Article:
I guess I’m an experienced CEO so I know the job of running an organisation.

I think I bring the way I work collaboratively. I’ve done a lot of work on building partnerships in the past, on building collaborations and ecosystems, and on getting people to work together generously. Both externally and internally.

I can bring that in terms of my approach, that relationship building. And the other thing is about enabling others. Bristol Refugee Rights was a service user led organisation, or we very much aimed for it to be, and I think that’s something that I can bring to Wellspring Settlement. We really want to be led more by our community in the work that we’re doing, that I’ve got a lot of experience that I could bring around that process and developing in that way.

What are the big social and economic challenges for people living in the areas the Wellspring Settlement serves?

From talking to people who’ve been in the organisation for a long time, there’s a sense that the cost-of-living issue is just another way of referring to lots of the challenges that our community have been dealing with for years. To some extent it’s nothing new. It’s actually the deprivation, poverty, poor employment prospects, poor health and wellbeing that our community have been experiencing for a long time, and certainly as long as we’ve been here.

Now, I don’t want to downplay those challenges; I’m sure if you were only just making ends meet before, you’re probably not now. And we can’t downplay that reality. But I also think it’s really important that we don’t end up in a space where people think the problem’s gone away in a couple of years when this immediate crisis recedes.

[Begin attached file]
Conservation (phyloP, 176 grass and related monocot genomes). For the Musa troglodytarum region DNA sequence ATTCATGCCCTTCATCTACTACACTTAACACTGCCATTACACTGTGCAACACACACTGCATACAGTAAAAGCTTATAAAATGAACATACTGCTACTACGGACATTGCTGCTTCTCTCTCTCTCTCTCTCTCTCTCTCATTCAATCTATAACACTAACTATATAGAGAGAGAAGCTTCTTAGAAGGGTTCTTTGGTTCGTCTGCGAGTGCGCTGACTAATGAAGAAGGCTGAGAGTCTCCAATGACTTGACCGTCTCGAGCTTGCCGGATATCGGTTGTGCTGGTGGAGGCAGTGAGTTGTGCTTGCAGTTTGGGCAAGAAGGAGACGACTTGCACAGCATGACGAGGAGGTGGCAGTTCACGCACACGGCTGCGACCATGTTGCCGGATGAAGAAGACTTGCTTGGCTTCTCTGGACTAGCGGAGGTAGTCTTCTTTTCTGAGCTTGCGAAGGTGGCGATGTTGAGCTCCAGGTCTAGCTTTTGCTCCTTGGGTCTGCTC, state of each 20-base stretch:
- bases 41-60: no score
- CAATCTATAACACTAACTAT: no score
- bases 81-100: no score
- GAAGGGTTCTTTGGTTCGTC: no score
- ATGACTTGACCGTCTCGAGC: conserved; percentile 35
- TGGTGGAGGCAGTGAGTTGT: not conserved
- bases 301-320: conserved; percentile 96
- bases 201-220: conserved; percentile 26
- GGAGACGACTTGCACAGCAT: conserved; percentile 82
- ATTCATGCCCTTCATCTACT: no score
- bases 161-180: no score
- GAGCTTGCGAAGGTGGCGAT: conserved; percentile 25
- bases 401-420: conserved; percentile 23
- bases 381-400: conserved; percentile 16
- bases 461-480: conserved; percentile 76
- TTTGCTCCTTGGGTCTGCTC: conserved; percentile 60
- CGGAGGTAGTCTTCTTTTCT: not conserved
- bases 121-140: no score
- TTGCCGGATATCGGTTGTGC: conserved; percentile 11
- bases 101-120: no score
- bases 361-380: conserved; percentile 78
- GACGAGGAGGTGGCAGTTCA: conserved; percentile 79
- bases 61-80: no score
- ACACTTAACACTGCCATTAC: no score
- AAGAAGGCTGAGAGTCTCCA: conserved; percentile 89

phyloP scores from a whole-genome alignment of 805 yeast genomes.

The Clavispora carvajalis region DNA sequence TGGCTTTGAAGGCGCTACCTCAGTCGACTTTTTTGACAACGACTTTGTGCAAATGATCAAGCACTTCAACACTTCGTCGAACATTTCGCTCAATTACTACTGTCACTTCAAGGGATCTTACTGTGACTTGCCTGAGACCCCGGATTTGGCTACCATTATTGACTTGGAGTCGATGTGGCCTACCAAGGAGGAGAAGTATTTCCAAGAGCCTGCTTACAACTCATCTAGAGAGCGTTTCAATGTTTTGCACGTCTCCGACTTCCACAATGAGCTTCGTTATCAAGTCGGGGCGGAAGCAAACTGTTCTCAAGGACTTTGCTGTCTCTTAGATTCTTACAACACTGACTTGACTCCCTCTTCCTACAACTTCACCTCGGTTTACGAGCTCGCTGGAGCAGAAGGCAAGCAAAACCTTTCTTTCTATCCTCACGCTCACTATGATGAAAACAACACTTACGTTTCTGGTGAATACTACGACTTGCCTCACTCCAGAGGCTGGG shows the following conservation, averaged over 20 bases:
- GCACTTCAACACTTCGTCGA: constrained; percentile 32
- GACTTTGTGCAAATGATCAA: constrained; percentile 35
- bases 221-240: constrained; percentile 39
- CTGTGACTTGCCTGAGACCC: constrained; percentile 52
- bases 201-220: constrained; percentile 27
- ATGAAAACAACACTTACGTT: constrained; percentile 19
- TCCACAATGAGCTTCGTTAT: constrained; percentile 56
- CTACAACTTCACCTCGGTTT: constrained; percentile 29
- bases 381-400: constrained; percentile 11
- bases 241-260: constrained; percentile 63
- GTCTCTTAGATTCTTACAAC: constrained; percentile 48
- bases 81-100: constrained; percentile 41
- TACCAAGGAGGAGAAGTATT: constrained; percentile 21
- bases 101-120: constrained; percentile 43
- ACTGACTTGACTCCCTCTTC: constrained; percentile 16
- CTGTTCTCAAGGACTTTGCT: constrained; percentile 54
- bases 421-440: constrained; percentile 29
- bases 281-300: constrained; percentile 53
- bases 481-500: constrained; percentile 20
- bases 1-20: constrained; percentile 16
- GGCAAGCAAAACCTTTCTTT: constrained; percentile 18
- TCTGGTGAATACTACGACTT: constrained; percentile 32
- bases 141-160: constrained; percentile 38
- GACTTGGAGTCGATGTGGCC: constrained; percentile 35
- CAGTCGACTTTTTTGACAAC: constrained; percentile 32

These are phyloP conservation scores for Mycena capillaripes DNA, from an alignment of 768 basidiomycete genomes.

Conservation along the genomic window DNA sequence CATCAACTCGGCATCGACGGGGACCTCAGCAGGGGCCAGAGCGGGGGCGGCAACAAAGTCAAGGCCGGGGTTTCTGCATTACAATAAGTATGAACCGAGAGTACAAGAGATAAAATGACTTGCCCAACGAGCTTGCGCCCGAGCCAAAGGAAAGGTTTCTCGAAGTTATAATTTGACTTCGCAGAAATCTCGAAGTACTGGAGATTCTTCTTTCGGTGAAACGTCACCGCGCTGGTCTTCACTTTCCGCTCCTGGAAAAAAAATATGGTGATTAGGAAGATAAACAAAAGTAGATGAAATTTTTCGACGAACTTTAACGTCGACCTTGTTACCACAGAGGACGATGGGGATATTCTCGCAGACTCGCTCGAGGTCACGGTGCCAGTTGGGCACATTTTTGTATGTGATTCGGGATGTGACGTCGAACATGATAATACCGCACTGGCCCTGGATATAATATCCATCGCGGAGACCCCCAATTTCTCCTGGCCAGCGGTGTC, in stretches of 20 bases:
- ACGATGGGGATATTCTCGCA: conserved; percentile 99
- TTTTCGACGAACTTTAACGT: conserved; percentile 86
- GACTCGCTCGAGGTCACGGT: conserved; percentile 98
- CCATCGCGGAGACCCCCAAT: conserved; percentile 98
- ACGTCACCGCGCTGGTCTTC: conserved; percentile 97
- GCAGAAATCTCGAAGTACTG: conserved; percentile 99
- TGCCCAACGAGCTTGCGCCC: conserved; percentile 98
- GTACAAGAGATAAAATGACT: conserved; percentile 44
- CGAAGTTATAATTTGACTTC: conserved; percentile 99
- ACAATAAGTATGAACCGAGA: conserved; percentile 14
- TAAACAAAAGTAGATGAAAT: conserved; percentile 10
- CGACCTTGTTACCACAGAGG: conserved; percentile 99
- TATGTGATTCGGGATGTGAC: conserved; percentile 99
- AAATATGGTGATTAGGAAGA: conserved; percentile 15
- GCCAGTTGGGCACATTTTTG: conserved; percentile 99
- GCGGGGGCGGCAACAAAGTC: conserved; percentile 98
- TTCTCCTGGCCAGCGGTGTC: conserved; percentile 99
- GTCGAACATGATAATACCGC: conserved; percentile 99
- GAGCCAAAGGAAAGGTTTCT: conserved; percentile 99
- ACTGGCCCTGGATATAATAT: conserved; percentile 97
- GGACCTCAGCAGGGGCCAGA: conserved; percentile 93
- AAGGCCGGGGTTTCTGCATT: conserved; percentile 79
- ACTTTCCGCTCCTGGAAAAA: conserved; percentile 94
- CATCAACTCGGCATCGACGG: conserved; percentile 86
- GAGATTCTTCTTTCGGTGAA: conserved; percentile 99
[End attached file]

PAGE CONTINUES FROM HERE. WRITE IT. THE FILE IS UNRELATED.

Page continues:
Alongside that challenge, paradoxically, you also have one of the most expensive multi-million pound developments in Bristol coming on the edge of Barton Hill – Temple Quarter.

So, there could be real opportunities there. How can you ensure that the people from the communities that you represent, have a share and a taste of the pie? And do you see that as a part of the Wellspring Settlement’s role?

Yes, and I think that’s really challenging because it’s so big and so long term. A lot of the community just don’t really see what relevance it’s got to them at the moment, or think it’s going to be another Cabot Circus, that promised to bring loads of benefit and has done nothing for the community.

So, for us as an organisation, it’s really challenging and we’re definitely in a phase at the moment where there’s been quite a lot of thinking around what our response should be.

There are potentially opportunities to try and position ourselves, and we can support people to develop their skills so that jobs in the new development are available to them.

We would like to influence what sort of housing is available to try and ensure it will benefit local people. But at the moment it feels a bit too far away to engage with for a lot people in the community.

What’s the biggest challenge you face leading a sustainable charity today?

Well, the financial effect post Covid and cost-of-living, is having a negative impact on funding for charities. So that is an ongoing challenge in the coming years, and one that most organisations are facing. Funders gave out lots of emergency grants during Covid and now they’re re-thinking how they do their funding. We need them to work with us to think more long term, and not be so short term responsive.